• 61. 03 Potential threats to business prospects Don’t Know/Refused Protracted global recession -6 -29 42 23 0 Over-regulation -12 -27 33 27 1 Lack of stability in capital markets -9 -32 43 16 1 Exchange rate volatility -15 -27 35 23 0 Low-cost competition -14 -31 31 23 0 Energy costs -17 -29 35 19 1 Macroeconomic imbalances (e.g. trade or fiscal) -10 -35 40 14 1 Availability of key skills -15 -34 35 16 1 Protectionist tendencies of national governments -20 -30 32 17 1 Permanent shift in consumer spending and behaviours -17 -34 33 16 1 0% Not concerned at all Not very concerned Somewhat concerned Extremely concerned Ref: Q3a and Q3b. How concerned are you about the following potential threats to your business growth prospects? Base: All respondents (1,198). Source: PricewaterhouseCoopers 13th Annual Global CEO Survey 2010 The rise of protectionism? is about as open for trade today as it was before the crisis started.” At most, post-crisis trade restrictions should There is also a significant increase in concerns about the rise amount to 1% of world merchandise trade, it said3. of protectionism (Figure 4), with 49% of CEOs somewhat or very concerned about governments’ protectionist tendencies Other significant increases in concerns featured climate (up from 39% last year). This is especially the case in Latin change (though less so for North America), pandemics America, where protectionism is second only behind and other health crises – again of concern to governments. over-regulation (70% compared with 75%), and across Indeed our government interviewees cited further specific the BRIC economies (63% of CEOs somewhat or extremely concerns over environmental and natural resource concerned). In Latin America several countries adopted degradation and depletion, air and water pollution, measures to increase tariff barriers on certain imports commodity price pressure and increasingly volatile weather as the crisis unfolded, but this trend is rising across patterns. all regions. However, alarmist scenarios of protectionist trade barriers Environmental degradation and the negative effects of largely failed to materialise in 2009: the World Trade climate change have worsened and could become even Organisation (WTO) noted in its annual report released in more pronounced in the coming years. Economic growth November that whilst there has been slippage on trade is necessary for poverty reduction… However, economic policy in most of the G20 countries, “the world economy growth must also be environmentally sustainable. Haruhiko Kuroda President, Asian Development Bank pwc.com/ceowsurvey 3 Overview of developments in the international trading environment”, Part A, Annual Report by the WTO Director-General. (http://www.wto.org/english/news_e/news09_e/wt_tpr_ov_12_a_e.doc) 10 Government and the Global CEO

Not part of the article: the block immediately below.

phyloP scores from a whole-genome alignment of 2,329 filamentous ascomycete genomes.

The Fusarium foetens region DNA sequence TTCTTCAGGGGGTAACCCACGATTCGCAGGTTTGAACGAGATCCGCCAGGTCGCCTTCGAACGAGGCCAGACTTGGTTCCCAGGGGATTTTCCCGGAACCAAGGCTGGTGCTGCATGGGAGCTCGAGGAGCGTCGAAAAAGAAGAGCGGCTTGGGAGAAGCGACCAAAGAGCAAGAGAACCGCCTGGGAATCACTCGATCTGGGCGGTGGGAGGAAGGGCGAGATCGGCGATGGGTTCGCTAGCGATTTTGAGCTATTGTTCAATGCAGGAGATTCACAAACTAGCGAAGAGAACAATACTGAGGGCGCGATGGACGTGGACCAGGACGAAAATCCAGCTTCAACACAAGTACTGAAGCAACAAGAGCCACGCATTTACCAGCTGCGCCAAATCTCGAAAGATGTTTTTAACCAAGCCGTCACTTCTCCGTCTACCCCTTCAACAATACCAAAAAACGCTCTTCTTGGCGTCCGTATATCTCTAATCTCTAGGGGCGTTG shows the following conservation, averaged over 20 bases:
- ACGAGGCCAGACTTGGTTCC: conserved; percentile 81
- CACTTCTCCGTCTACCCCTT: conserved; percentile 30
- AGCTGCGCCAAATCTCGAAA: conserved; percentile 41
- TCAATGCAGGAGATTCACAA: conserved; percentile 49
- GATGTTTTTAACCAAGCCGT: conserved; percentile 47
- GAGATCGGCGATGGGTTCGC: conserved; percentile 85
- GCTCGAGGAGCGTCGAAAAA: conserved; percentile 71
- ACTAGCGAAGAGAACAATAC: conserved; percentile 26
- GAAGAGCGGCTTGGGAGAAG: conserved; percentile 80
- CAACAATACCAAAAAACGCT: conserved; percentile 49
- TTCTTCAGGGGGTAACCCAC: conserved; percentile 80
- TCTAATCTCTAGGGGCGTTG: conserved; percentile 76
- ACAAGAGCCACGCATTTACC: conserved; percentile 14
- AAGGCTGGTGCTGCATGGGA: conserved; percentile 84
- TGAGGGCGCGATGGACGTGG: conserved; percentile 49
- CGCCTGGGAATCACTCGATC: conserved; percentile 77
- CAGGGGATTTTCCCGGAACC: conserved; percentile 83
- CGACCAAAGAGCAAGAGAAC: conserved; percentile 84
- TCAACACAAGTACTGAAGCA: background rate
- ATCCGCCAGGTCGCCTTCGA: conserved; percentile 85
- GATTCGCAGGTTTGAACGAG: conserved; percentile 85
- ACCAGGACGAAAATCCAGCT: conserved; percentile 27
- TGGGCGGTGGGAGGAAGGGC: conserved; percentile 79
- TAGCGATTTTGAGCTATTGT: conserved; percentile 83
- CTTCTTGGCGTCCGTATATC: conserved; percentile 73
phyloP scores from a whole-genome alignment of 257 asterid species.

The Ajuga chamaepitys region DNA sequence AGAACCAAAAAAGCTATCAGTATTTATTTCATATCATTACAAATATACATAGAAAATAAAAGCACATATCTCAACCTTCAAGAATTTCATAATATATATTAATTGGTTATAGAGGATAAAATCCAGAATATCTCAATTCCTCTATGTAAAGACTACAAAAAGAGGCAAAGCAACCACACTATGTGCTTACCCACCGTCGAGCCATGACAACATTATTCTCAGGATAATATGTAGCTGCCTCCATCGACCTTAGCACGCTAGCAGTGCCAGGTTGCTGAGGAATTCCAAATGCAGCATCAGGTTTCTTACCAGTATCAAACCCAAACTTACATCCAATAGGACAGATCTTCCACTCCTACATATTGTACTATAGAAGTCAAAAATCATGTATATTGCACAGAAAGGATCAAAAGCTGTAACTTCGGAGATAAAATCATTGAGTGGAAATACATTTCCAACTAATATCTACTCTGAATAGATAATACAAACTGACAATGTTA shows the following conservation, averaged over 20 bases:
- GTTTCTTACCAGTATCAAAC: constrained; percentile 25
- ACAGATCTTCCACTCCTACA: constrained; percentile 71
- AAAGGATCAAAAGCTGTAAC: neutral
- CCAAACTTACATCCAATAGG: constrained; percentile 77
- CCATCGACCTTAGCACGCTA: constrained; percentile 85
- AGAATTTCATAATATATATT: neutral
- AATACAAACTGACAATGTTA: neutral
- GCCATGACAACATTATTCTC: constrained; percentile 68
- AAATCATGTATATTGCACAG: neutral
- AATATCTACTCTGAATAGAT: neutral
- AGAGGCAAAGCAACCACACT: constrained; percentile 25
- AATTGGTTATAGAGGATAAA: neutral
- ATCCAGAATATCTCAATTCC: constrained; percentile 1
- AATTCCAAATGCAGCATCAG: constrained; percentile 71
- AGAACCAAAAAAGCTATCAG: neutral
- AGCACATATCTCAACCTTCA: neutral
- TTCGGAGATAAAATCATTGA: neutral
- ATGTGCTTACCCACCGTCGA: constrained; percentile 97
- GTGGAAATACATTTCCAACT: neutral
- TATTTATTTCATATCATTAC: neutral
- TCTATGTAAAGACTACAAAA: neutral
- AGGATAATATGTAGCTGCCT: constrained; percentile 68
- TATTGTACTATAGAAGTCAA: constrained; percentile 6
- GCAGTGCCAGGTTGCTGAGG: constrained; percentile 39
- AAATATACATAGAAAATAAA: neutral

• 62. 04 Threats to revenue growth – Percentage change 09/10 2010 2009 % change 09/10 % concerned % concerned Over-regulation 60 55 +5% Protectionist tendencies of national governments 49 39 +10% Inflation 40 49 -9% Energy costs 53 50 +3% Low cost competition 54 48 +6% Availability of key skills 51 46 +5% Climate change 37 26 +11% Scarcity of natural resources 35 30 +5% Security of the supply chain 34 33 +1% Pandemics and other health crises 35 18 +17% Terrorism 30 21 +9% Inadequacy of basis infrastructure 33 25 +8% Increase of 10% or more Increase of 1% -9% No change or decrease Note: Comparison of concerns only maps concerns that were asked in both 2008 and 2009. Base: 2009 (1,198) 2008 (1,124). The evolving relationship between business and government Clearly, these global risks cannot be solved, or ameliorated, regulatory burden. CEOs are seeking concise and clear by businesses or governments on their own. But who should direction from governments on long-term environmental take the lead? CEOs have nuanced views on the role of policies but do not think governments are delivering these government: nothwithstanding the critical role of government policies (55%) or protecting biodiversity and ecosystems in avoiding recession turning into full blown depression, the (45%). A majority (56%), again this year, say governments views of CEOs vary significantly on the role of government should drive convergence of global tax and regulatory and its success in delivering on some of their fundamental frameworks but fear that governments are under pressure to requirements (Figure 5). raise more tax from them (47%), especially in the Americas. CEO views are also split on whether government is delivering In general, CEOs perceive a lack of progress by government basic infrastructure (Box 1) and are not convinced that the in many areas. There is a significant increase from last year’s bedrock of a skilled workforce (57%) or access to natural Survey in the negative perceptions of CEOs on the success resources (49%) is being delivered. of government intervention with regards to the environment, access to natural resources, availability of skills and the PricewaterhouseCoopers 11